Your third option is to forget the saws and remove cone-shaped portions of meat by following natural tissue lines around the bones. This results in meat free of fat, marrow and bone, which takes up less space in the freezer. And with the fat and marrow gone, the meat is a lot less likely to taste off, or gamey.
Whichever route you take, here are the steaks, roasts, chops and so on you can expect from your 650 pounds of primal cuts (see “The cuts”). Bon appétit!
If you must eat your venison well done, do it all the way. Brown the meat in a skillet or roasting pan as if making stew. Follow up with braising—moist cooking in a slow oven with lots of flavoured liquid, such as tomato juice, red wine, cider or beer.
To ensure the best-tasting meat possible, get the moose cooled (and kept clean) as quickly as possible after it’s killed.
When field dressing, avoid piercing the rumen, intestines or bladder, which can foul the taste of the meat.
Moose, like all members of the deer family, scratch out a fairly tough existence. The result: fat is not marbled through the meat like it is in pampered cattle, making venison chewier than beef. Avoid overcooking.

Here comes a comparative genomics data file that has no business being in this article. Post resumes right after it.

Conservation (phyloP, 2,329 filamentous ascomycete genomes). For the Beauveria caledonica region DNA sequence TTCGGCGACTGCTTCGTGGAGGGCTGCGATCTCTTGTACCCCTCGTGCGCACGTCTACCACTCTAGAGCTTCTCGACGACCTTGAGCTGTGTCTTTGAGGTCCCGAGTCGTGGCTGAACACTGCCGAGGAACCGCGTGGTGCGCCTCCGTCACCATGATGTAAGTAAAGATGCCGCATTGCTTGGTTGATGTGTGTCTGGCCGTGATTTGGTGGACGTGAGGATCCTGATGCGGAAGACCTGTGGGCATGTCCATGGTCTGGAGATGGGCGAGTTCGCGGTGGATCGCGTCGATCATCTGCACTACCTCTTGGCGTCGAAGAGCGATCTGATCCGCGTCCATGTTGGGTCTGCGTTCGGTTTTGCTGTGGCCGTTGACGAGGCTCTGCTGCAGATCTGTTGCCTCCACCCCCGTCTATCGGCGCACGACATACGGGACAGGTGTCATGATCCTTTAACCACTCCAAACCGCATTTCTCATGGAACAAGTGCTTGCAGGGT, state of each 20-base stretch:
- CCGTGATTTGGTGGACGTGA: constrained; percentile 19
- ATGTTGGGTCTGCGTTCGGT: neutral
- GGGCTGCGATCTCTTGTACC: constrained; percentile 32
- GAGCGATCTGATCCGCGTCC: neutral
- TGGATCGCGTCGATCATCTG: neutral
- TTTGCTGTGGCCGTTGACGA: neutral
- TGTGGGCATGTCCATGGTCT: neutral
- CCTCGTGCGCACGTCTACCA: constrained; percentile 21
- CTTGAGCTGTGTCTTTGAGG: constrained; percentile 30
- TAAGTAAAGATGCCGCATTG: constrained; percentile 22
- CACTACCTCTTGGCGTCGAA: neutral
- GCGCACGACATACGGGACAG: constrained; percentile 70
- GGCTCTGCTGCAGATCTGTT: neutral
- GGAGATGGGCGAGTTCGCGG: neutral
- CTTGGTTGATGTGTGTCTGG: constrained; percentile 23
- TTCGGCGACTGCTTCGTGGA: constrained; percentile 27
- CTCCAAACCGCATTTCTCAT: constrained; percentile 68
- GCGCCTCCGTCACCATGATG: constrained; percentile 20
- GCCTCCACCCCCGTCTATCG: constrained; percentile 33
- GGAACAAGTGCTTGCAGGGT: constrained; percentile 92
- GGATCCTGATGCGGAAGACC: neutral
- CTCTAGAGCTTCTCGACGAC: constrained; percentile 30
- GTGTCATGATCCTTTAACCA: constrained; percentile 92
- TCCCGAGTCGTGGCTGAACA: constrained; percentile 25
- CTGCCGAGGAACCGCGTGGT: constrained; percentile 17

As with beef cattle, the least-worked muscles—hence most tender meat—on a moose are those closest to the loin, up toward the spine, then toward the hind.
Because of the lack of fat, braised or grilled moose ribs can be tasty but tough. As a result, some hunters and butchers opt to bone out the ribs and use the meat for grinding.
Small pieces, trimmings and boned necks, ribs, shoulder cuts and parts of the round steak section (toward the back of the beast) are great for sausage, stew and ground meat.
Steaks, smaller chops or roasts, made of meat from primal cuts two, three and four, are the choicest cuts. They may be grilled, pan-fried or roasted. But stop at medium rare or they’ll be as dry and tough as shoe leather.
1. Chuck (160 pounds)
This is where you get your blade, short rib and cross rib roasts (or blade, short rib and cross rib steaks or stewing meat, if you prefer). Moist roasting, or braising, is the best bet for preparing these cuts.
2. Rib (60 pounds)
Here be the choicest roasts and steaks—all fine eating in a moose. The steaks grill well and the roasts are succulent (if not overcooked).
3. Short loin (60 pounds)
This is home to the T-bone and porterhouse steaks. The meat here is tender but lean. Flash up the barbie.
4. Sirloin (50 pounds)
Your prime steaks or boneless chops come from this part of the moose. Expect 24 good-sized sirloin steaks, about two pounds each. Again, moist roasting or grilling is in order.
5. Hip (160 pounds)
From here you get your round, sirloin tip and rump steaks or roasts. This is lean meat that can be a little chewy, but have lots of flavour. Steaks should be marinated; roasts need a lot of moisture.
6. Brisket (90 pounds)